Cool Earth Solar — a cool innovation

Instead of expensive mirrors, why not use 8-ft diameter mylar balloons — clear on top, reflective bottoms? Solar electricity cheaper than natural gas? Let’s wish this team can succeed to take this approach to industrial scale!

If solar power is expensive in part because the materials come dearly, then use cheaper materials. That’s the design principle behind thin film solar cells, and now also behind a form of concentrated solar using plastic balloons, designed by a firm called Cool Earth Solar.

Concentrated solar uses mirrors to shine more light onto regular solar photovoltaic cells, in order to get more energy, and thus more profit, out of a single cell. However, the mirrors themselves and machinery needed to keep them precisely aimed usually drive the cost per watt back up.Cool Earth’s idea is to use a reflective inflatable made out of mylar, a cheap plastic often used for food packaging, to reflect light onto cells. The company claims that its scheme produces energy at a lower cost than natural gas plants.

How frequently are these balloons going to have to be — i.e., what is their average life expectancy? Note that the company is in the electric utility business — they will not sell solar components to you as consumer. They are working on contracts to sell their solar-generated power to the California utilities. Excerpts from their FAQ:

When will you be accepting customers? coolearth is currently negotiating with electrical utilities for the sale of energy from our solar power plants. The company’s goal is to provide clean, renewable, solar power electricity at a competitive cost with current fossil based sources of grid power.

How is the coolearth solution better than other solar technologies? coolearth’s solution has two main advantages. First, our CPV technology addresses the limited availability and cost fluctuations of solar cells. Second, our innovative use of reflective thin films as our reflector material reduces by an order of magnitude both the amount of material and the weight required for a CPV system. The result is a solution that generates electricity at a price competitive with that of traditionally fueled power plants.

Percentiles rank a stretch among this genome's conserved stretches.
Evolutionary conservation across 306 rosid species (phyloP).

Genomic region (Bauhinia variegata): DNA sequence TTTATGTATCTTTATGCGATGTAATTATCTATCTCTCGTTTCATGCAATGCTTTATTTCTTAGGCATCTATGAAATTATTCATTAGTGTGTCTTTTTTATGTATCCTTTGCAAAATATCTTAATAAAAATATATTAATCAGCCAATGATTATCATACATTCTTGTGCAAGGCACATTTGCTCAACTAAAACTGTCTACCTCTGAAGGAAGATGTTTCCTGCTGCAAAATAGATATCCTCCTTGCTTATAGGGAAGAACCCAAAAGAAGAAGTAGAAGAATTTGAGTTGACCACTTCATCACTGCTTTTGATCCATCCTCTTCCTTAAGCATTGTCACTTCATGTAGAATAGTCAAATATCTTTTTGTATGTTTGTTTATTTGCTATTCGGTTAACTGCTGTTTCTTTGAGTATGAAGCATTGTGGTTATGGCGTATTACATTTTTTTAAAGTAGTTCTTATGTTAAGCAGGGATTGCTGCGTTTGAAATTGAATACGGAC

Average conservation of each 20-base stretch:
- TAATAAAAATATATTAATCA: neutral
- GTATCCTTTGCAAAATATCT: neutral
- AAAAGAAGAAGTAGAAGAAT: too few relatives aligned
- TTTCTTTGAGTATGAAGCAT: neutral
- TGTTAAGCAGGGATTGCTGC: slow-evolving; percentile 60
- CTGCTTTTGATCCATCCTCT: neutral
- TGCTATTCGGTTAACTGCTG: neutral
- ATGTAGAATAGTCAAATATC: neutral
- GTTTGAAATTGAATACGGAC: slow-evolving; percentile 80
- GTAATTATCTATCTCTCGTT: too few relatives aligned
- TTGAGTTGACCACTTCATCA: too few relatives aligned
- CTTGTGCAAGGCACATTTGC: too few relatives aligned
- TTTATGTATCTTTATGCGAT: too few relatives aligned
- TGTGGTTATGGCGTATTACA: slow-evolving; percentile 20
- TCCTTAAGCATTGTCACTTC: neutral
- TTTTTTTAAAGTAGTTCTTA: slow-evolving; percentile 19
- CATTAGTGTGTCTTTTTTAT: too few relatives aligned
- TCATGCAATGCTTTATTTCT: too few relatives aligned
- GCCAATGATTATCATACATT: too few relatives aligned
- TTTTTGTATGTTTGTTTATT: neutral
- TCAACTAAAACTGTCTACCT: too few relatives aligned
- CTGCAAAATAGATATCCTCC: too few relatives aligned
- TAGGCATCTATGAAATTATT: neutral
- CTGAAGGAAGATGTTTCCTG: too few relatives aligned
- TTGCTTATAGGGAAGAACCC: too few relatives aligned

Why are your solar concentrators inflatable? Serendipitously, inflation air allows us to make an effective concentrator from nothing but thin flat clear and reflective plastic films that are bonded to each other like a conventional foil balloon. The inflated structure is lightweight but strong enough to survive 125 mph winds. We can optimize the optical properties of the balloon by actively controlling its inflation. The balloon also forms a protective barrier around our receiver.

What is Concentrator Photovoltaic (CPV) technology?

Similar in principle to using a magnifying glass to concentrate light, concentrated solar systems use lenses or reflectors to concentrate sunlight onto highly efficient solar cells. By concentrating the light onto a single high efficiency cell, the technology vastly reduces the amount of traditional solar cell area needed to produce electricity. Multi-junction, high efficiency cells derived from satellite technology allow CPV systems to generate the same amount of electricity as traditional flat panel PV systems while using up to 500 times less solar cell material.


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